You pout at this tout, pushing
a point out.
I say: Its okay.
by your scare
you do not dare.
Humankind, does your mind
make sense of nonsense
or does it not:
Leaving Problems and Pain
as your lot.
I guess, there had to be more going on for him than what most people would logically concluded as the apparent external circumstances of an isolated life. You see somewhere in that Zen mind of his, he believed and wrote:
"Logic is finite, only the illogical is infinite & this is man's quest."
He goes on to say, "but man is frustrated in his attempts to deal with illogic, especially if approaching it with a logical hand. The two concepts exclude each other even though they need each other--one defining the other."
And so it is with the seemingly contradictions of any person's life. My father liked making money, but he wasn't materialistic. He loved being with people, but was always very much of a loner. And he was someone who thought about the deeper meanings of existence, but also thoroughly enjoyed acting silly and never took things too seriously. Like most of us, these irreconcilable features of a personality produce a multiple aspect of being that can never be summed up, defined nor fully expressed to another. Therefore, all this makes it really impossible to truly grok the totality of someone, no matter how close they have been to us.
You can't say that , "Nathan Steinfeld was this or that type of person." Because he was, (like everyone), many different things to many different people. But we can sense, in the eulogies given here today, the essential nature of this simple, complex, dear man.
And within that spectrum of his particular being I think that the peace he sought for so long was ultimately found. So despite what his outer conditions appeared to have been he had a beautiful and lucky life. Actually he always felt he was lucky, (one more story), because ever since he was a child his mother told him he, "was born in a whale". Up until ten years old, he could never figure out how he was born in a whale. Then he realized it was just his mother's heavy Jewish accent that had her say "whale" instead of "veil". You see my father was born in a veil, which means that he was born with the embryonic sack still intact covering him when he came out of the womb. Jewish tradition feels this is a lucky omen, because the new born baby looks like it is gift wrapped from God. And I feel he was a gift from God, because look at all the people he touched and made their lives more enriched. You can see all the people here that loved him and that he loved. Could there be a more precious life removed from this kind of love?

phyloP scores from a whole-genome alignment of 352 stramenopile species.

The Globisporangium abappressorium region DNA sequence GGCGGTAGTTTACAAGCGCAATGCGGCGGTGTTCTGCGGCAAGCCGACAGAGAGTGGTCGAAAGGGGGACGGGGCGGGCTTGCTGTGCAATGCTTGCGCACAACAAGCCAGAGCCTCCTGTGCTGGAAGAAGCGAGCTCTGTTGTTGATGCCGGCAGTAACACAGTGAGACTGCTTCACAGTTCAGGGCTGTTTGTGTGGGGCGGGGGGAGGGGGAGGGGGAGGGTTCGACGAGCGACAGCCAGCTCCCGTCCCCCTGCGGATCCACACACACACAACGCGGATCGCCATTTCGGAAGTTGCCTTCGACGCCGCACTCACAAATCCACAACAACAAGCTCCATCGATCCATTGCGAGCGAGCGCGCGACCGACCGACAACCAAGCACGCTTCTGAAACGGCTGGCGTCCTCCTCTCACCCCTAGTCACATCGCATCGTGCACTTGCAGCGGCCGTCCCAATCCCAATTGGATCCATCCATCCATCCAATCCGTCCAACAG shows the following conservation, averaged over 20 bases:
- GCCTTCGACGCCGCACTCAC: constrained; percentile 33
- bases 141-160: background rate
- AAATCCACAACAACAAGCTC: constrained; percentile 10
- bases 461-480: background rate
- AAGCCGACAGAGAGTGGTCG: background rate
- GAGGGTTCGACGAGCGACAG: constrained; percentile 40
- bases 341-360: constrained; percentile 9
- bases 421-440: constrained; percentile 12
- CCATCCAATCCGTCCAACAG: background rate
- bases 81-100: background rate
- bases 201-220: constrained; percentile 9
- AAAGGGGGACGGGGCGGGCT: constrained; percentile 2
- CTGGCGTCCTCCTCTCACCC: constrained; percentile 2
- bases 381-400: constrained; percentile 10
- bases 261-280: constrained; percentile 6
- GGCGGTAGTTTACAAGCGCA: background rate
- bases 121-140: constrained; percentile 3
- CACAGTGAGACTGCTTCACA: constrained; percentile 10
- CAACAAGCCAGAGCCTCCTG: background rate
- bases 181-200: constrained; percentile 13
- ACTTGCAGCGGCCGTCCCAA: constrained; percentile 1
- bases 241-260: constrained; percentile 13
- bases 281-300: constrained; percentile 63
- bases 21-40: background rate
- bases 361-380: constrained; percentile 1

And I will remember him most for that unconditional loving presence, that marvelous wit and humor and his undying determination. And this will live on. Thank you.
Love you Dad.
PS: On my father’s grave stone we have engraved the opening of his poem “Problem and Pain”. So ironically when people go to the cemetery they see the lines:
Problems and Pain,
Ain't the only game in town,
Didja ever look around?